7. Northwestern University

Put the passion of Da Vinci and all his mysteries to good use in Northwestern’s Art History program. Northwestern students graduate ready to write, speak and think critically about an art piece, timelines and cultures. Each quarter of the academic year, The Elizabeth and Todd Warnock Lecture Series brings in art historians, artists and critics to discuss the power of visual artistry. After each lecture, the speaker hosts a luncheon so students can engage one-on-one with the distinguished speaker. When it comes to research, Northwestern art historians know two universities are better than one. The Chicago Objects Study Initiative joins forces with the University of Chicago to give art history students a massive scope of internship, fellowship and research. All students in this program take a Mellon Objects and Materials Seminar where they learn basics of object-based research with an art history professor from both Northwestern and UChicago.

6. University of Minnesota

Red and yellow don’t quite agree with the complexion, but you should still appreciate the University of Minnesota for its art history program. It focuses on critical perspective through hands-on work, like field trips or close-up analysis of archived art material. Sometimes students travel to international sites in South America, Europe and even the Middle East. And that research often comes with a published work. An Annual Lecture Series held twice per academic year covers lots of art history interests like combining biology with historical architecture to examine architectures of West African enslavement. But Minnesota also knows that all art history students should start at the beginning. A required first course, “Why Art Matters,” looks at the effects of art in history from propaganda to art and authority to tourism. Students in the program connect through the Art History Undergraduate Association to plan trips to museums and sculpture gardens.

5. Ohio State University

Learn how art constructs itself and how it affects how an audience receives the piece at OSU. “Our department works closely with incoming majors to make sure they grow personally and intellectually during their time with us,” said Professor Namiko Kunimoto, recipient of the Alumni Award for Distinguished Teaching. And it definitely helps that OSU’s Art History Department includes Distinguished Research Professors, book award winners and compelling lectures. Each year, the Patrons’ Circle series brings in art historians from Columbus, Ohio to engage in topics like Incan masonry or modern art. The Ludden Lecture Series looks critically at a medium during a specific time periods. The university also holds Recent Ph.D. Lecture Series for Ph.D. students from different universities to present their research. After class, head to The Wexner Center for the Arts. Or get to know other students in the art history program a little better by joining the History of Art Undergraduate Society. This student organization, advised by Professor Karl Whittington, plans trips to art sites around Columbus, attends lectures together and holds discussions for those passionate in art history. And no, you don’t need to major in Art History to join HAUS.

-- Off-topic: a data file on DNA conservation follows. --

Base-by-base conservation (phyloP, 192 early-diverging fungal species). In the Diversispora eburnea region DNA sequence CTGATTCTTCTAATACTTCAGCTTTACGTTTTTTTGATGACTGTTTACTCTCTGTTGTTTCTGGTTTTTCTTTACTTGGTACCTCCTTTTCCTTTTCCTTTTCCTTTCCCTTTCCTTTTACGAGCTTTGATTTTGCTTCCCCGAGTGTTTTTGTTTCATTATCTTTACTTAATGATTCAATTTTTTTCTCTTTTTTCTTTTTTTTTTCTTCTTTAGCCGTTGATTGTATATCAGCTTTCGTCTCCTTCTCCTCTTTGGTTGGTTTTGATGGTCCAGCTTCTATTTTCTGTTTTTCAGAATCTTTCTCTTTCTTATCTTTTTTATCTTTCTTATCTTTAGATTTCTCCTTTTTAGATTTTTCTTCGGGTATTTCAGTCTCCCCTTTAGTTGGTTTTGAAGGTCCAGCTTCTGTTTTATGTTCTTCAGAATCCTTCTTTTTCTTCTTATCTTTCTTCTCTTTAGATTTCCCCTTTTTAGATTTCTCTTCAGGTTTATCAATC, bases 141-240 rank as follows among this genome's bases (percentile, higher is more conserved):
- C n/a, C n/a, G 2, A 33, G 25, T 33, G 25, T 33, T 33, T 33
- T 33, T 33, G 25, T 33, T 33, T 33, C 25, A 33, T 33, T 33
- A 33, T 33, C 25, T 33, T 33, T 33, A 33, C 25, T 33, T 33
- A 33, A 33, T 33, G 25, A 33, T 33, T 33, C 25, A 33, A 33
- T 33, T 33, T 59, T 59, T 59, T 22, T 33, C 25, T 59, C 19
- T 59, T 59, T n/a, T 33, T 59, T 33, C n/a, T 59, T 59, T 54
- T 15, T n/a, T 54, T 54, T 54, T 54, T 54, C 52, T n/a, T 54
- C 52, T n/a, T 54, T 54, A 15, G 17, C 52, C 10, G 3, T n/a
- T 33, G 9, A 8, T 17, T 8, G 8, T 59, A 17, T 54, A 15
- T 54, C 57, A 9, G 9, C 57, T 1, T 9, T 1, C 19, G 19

4. Indiana University

Indiana University’s Art History program and its resources prepare its students for success. “Students… exercise their new-found knowledge on campus, in our own Eskenazi Museum of Art, at the Lilly Library of rare books and manuscripts and at the Mathers Museum of World Cultures. Many of our students are also able to snag internships at wonderful museums in big U.S. cities, as well as in their own hometowns,” said Senior Academic Undergraduate Advisor Krystie Herndon. IU’s Eskenazi Museum of Art opens its renovated doors in Fall 2019. It’ll host over 45,000 pieces of artwork. Until Eskenazi reopens, art history students can explore exhibitions at the Arts Annex and the Grundelwald Gallery. Or they can join the Undergraduate Art History Association. The organization organizes visits to local art collections, plus programs and socials for members to network with future art history colleagues. What better way to discuss hot art history topics like the connection between Tenneesee Williams’ visual arts and plays?